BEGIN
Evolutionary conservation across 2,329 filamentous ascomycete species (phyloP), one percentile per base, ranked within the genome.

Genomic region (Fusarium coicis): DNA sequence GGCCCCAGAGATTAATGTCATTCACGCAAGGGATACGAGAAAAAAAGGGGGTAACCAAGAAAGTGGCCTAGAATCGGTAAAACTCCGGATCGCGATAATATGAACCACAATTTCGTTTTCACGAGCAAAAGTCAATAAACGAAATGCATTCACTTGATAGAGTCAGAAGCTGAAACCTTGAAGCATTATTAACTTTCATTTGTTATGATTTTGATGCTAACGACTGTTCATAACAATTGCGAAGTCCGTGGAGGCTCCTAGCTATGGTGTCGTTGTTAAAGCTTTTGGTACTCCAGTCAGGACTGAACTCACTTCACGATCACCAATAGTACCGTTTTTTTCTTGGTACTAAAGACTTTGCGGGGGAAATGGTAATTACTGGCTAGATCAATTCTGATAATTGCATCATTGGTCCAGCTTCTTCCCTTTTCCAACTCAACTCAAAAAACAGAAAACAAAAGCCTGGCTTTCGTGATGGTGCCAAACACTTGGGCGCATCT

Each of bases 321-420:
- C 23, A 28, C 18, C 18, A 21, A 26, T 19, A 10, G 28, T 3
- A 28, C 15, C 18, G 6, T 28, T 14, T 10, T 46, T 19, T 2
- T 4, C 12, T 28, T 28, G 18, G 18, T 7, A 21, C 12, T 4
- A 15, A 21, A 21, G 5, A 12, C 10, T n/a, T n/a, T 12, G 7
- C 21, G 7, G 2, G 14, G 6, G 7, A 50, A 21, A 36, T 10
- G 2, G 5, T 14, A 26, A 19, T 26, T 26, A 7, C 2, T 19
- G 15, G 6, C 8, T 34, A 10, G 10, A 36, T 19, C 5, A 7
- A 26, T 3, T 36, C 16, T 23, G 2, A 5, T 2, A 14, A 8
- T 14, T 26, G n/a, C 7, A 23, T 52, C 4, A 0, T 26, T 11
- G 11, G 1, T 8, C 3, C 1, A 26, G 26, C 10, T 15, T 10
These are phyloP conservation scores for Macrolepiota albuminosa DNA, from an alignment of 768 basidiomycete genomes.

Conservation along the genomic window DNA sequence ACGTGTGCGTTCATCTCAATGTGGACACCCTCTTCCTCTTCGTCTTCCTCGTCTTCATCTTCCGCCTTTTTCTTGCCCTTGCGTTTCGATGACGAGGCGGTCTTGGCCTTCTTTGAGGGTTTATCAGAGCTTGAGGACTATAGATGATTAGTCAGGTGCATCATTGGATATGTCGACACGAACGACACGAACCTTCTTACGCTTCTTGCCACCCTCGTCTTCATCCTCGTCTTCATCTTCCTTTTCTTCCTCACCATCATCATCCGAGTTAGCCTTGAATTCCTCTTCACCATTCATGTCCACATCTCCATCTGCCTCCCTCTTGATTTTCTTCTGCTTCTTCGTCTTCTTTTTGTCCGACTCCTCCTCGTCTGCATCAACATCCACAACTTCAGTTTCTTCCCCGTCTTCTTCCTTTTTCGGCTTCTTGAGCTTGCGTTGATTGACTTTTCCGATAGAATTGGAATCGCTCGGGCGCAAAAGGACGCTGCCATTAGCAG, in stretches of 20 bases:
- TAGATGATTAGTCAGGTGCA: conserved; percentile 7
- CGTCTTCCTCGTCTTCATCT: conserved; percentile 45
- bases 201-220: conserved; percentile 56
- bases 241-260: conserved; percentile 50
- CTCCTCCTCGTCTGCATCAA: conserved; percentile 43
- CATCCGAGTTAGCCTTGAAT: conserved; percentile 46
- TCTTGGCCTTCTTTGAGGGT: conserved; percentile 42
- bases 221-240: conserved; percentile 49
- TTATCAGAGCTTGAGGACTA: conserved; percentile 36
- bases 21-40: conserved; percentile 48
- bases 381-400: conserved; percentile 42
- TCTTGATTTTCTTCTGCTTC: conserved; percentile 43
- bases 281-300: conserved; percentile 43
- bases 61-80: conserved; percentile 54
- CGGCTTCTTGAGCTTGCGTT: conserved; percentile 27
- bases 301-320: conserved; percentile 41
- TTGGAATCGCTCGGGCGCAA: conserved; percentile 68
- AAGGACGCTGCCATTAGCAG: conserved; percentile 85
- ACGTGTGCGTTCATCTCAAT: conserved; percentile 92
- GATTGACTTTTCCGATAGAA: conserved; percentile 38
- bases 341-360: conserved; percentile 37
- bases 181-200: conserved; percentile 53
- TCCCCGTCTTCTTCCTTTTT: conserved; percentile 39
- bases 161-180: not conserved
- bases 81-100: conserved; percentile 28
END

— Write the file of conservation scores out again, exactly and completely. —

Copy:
Evolutionary conservation across 2,329 filamentous ascomycete species (phyloP), one percentile per base, ranked within the genome.

Genomic region (Fusarium coicis): DNA sequence GGCCCCAGAGATTAATGTCATTCACGCAAGGGATACGAGAAAAAAAGGGGGTAACCAAGAAAGTGGCCTAGAATCGGTAAAACTCCGGATCGCGATAATATGAACCACAATTTCGTTTTCACGAGCAAAAGTCAATAAACGAAATGCATTCACTTGATAGAGTCAGAAGCTGAAACCTTGAAGCATTATTAACTTTCATTTGTTATGATTTTGATGCTAACGACTGTTCATAACAATTGCGAAGTCCGTGGAGGCTCCTAGCTATGGTGTCGTTGTTAAAGCTTTTGGTACTCCAGTCAGGACTGAACTCACTTCACGATCACCAATAGTACCGTTTTTTTCTTGGTACTAAAGACTTTGCGGGGGAAATGGTAATTACTGGCTAGATCAATTCTGATAATTGCATCATTGGTCCAGCTTCTTCCCTTTTCCAACTCAACTCAAAAAACAGAAAACAAAAGCCTGGCTTTCGTGATGGTGCCAAACACTTGGGCGCATCT

Each of bases 321-420:
- C 23, A 28, C 18, C 18, A 21, A 26, T 19, A 10, G 28, T 3
- A 28, C 15, C 18, G 6, T 28, T 14, T 10, T 46, T 19, T 2
- T 4, C 12, T 28, T 28, G 18, G 18, T 7, A 21, C 12, T 4
- A 15, A 21, A 21, G 5, A 12, C 10, T n/a, T n/a, T 12, G 7
- C 21, G 7, G 2, G 14, G 6, G 7, A 50, A 21, A 36, T 10
- G 2, G 5, T 14, A 26, A 19, T 26, T 26, A 7, C 2, T 19
- G 15, G 6, C 8, T 34, A 10, G 10, A 36, T 19, C 5, A 7
- A 26, T 3, T 36, C 16, T 23, G 2, A 5, T 2, A 14, A 8
- T 14, T 26, G n/a, C 7, A 23, T 52, C 4, A 0, T 26, T 11
- G 11, G 1, T 8, C 3, C 1, A 26, G 26, C 10, T 15, T 10
These are phyloP conservation scores for Macrolepiota albuminosa DNA, from an alignment of 768 basidiomycete genomes.

Conservation along the genomic window DNA sequence ACGTGTGCGTTCATCTCAATGTGGACACCCTCTTCCTCTTCGTCTTCCTCGTCTTCATCTTCCGCCTTTTTCTTGCCCTTGCGTTTCGATGACGAGGCGGTCTTGGCCTTCTTTGAGGGTTTATCAGAGCTTGAGGACTATAGATGATTAGTCAGGTGCATCATTGGATATGTCGACACGAACGACACGAACCTTCTTACGCTTCTTGCCACCCTCGTCTTCATCCTCGTCTTCATCTTCCTTTTCTTCCTCACCATCATCATCCGAGTTAGCCTTGAATTCCTCTTCACCATTCATGTCCACATCTCCATCTGCCTCCCTCTTGATTTTCTTCTGCTTCTTCGTCTTCTTTTTGTCCGACTCCTCCTCGTCTGCATCAACATCCACAACTTCAGTTTCTTCCCCGTCTTCTTCCTTTTTCGGCTTCTTGAGCTTGCGTTGATTGACTTTTCCGATAGAATTGGAATCGCTCGGGCGCAAAAGGACGCTGCCATTAGCAG, in stretches of 20 bases:
- TAGATGATTAGTCAGGTGCA: conserved; percentile 7
- CGTCTTCCTCGTCTTCATCT: conserved; percentile 45
- bases 201-220: conserved; percentile 56
- bases 241-260: conserved; percentile 50
- CTCCTCCTCGTCTGCATCAA: conserved; percentile 43
- CATCCGAGTTAGCCTTGAAT: conserved; percentile 46
- TCTTGGCCTTCTTTGAGGGT: conserved; percentile 42
- bases 221-240: conserved; percentile 49
- TTATCAGAGCTTGAGGACTA: conserved; percentile 36
- bases 21-40: conserved; percentile 48
- bases 381-400: conserved; percentile 42
- TCTTGATTTTCTTCTGCTTC: conserved; percentile 43
- bases 281-300: conserved; percentile 43
- bases 61-80: conserved; percentile 54
- CGGCTTCTTGAGCTTGCGTT: conserved; percentile 27
- bases 301-320: conserved; percentile 41
- TTGGAATCGCTCGGGCGCAA: conserved; percentile 68
- AAGGACGCTGCCATTAGCAG: conserved; percentile 85
- ACGTGTGCGTTCATCTCAAT: conserved; percentile 92
- GATTGACTTTTCCGATAGAA: conserved; percentile 38
- bases 341-360: conserved; percentile 37
- bases 181-200: conserved; percentile 53
- TCCCCGTCTTCTTCCTTTTT: conserved; percentile 39
- bases 161-180: not conserved
- bases 81-100: conserved; percentile 28